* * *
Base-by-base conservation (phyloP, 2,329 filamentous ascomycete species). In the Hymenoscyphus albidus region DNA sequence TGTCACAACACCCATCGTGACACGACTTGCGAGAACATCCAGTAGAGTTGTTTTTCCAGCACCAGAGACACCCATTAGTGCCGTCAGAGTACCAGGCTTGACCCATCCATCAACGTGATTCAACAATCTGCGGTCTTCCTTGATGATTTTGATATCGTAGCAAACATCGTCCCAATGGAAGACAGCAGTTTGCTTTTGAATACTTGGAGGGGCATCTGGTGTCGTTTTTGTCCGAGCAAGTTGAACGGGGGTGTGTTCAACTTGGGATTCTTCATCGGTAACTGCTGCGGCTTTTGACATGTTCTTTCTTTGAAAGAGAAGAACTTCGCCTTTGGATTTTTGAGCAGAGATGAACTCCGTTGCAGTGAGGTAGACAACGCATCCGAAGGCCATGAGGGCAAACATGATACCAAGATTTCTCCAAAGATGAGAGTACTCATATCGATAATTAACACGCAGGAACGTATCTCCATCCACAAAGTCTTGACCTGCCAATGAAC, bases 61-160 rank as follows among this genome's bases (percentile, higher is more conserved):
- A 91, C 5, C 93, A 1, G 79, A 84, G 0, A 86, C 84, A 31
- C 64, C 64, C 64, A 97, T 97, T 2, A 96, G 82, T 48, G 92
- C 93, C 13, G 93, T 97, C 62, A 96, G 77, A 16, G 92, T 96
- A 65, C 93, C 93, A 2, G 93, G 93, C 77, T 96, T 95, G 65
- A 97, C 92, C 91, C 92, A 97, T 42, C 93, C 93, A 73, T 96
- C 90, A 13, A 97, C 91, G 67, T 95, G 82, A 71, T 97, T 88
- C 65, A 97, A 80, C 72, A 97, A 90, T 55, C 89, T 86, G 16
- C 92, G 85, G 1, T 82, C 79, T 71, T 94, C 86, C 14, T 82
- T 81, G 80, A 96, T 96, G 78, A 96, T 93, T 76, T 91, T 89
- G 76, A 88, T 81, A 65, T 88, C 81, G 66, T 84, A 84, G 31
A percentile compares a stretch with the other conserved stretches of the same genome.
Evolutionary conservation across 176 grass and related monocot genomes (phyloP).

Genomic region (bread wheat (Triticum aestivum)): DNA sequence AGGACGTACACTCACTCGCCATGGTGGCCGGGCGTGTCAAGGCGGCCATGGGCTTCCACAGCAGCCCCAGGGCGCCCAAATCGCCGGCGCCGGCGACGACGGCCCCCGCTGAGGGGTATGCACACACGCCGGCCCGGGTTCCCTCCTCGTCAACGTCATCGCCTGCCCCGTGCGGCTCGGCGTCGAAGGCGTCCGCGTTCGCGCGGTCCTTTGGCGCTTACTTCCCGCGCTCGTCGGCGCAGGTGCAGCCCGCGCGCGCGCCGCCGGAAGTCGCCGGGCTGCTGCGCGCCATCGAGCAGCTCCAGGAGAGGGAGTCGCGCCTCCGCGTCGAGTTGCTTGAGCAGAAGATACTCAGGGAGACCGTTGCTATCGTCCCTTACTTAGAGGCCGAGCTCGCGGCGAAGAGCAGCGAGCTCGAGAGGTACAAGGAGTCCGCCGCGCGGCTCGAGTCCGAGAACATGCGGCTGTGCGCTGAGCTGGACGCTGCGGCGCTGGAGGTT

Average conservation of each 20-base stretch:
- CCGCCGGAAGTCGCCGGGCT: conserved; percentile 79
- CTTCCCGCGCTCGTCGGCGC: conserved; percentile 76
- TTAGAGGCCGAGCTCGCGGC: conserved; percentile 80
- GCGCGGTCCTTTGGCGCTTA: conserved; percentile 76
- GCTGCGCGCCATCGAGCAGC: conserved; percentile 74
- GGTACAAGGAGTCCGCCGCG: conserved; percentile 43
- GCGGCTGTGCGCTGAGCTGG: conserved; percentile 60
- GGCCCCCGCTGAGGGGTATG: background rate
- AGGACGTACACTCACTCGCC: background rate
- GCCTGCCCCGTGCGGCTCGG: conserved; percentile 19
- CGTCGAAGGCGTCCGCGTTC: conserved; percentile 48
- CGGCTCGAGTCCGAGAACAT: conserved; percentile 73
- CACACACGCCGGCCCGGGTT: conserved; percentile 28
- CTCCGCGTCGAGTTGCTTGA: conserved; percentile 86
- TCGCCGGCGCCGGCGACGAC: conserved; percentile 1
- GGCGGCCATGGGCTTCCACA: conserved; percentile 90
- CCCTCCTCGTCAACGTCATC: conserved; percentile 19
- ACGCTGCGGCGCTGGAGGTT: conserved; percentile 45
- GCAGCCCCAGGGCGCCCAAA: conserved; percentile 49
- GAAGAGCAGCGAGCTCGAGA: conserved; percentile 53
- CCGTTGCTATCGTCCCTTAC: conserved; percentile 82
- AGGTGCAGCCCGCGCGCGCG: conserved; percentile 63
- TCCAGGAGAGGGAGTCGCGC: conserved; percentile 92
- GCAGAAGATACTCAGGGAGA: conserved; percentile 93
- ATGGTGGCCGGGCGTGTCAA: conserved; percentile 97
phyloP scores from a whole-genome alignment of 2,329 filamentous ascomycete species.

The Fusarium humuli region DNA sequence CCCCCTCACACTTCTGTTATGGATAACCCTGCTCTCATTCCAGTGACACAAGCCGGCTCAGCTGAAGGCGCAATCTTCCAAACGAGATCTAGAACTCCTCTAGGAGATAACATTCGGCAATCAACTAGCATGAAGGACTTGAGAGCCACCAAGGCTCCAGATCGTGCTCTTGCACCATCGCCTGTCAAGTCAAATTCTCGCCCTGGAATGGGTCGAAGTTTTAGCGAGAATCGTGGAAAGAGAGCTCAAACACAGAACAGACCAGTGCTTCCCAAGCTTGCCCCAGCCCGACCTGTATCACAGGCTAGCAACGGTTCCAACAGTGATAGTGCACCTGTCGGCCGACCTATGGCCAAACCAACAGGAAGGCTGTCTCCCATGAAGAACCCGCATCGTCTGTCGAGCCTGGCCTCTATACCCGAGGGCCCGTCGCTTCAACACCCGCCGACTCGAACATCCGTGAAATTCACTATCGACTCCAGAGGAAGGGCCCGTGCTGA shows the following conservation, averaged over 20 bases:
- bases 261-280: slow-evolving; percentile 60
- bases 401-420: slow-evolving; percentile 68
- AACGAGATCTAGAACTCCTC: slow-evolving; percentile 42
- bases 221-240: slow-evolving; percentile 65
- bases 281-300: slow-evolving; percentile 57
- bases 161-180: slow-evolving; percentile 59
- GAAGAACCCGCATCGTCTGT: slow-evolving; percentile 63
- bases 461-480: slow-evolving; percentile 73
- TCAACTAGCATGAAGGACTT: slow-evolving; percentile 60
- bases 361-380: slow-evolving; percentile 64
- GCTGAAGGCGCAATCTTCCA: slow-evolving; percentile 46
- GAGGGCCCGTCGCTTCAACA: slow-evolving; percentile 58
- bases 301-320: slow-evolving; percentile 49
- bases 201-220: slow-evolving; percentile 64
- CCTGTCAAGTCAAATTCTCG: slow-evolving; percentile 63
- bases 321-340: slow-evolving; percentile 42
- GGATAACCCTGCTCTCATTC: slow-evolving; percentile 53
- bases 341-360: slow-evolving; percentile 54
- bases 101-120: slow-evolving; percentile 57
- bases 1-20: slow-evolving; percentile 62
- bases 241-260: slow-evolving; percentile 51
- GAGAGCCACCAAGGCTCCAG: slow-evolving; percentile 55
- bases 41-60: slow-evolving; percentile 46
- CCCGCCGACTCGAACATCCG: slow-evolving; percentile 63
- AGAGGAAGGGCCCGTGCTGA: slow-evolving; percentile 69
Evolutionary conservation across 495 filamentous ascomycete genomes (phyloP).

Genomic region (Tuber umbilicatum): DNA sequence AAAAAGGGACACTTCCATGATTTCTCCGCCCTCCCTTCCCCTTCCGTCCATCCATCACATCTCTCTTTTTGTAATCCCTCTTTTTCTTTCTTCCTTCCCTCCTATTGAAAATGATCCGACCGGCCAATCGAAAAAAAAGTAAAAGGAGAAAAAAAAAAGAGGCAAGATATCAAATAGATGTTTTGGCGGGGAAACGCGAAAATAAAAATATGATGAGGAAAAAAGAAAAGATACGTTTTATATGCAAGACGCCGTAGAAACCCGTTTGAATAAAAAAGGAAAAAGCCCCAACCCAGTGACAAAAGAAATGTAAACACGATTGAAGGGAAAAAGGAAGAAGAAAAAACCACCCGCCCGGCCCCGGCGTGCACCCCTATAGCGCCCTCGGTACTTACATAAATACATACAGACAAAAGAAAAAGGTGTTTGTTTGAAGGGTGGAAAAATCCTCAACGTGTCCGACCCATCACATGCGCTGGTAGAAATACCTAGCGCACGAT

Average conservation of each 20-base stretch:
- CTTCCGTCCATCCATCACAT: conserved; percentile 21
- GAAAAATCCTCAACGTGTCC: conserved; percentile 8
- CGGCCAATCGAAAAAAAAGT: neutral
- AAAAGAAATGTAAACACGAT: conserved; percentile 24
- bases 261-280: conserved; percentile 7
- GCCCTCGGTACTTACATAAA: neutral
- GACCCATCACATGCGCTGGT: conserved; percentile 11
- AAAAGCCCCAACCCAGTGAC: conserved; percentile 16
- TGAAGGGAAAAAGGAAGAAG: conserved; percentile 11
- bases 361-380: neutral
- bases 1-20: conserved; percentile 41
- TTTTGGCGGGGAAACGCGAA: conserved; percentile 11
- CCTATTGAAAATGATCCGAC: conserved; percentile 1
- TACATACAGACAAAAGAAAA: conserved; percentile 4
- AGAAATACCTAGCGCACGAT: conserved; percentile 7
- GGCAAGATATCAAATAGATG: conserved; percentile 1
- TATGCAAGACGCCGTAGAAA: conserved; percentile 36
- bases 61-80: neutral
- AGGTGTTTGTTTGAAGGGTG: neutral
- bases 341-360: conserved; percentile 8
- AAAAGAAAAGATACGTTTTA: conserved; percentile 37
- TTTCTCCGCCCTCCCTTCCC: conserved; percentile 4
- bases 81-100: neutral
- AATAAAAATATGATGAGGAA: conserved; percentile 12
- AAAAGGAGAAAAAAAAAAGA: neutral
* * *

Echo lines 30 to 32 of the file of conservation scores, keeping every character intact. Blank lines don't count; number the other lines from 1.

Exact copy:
- TCGCCGGCGCCGGCGACGAC: conserved; percentile 1
- GGCGGCCATGGGCTTCCACA: conserved; percentile 90
- CCCTCCTCGTCAACGTCATC: conserved; percentile 19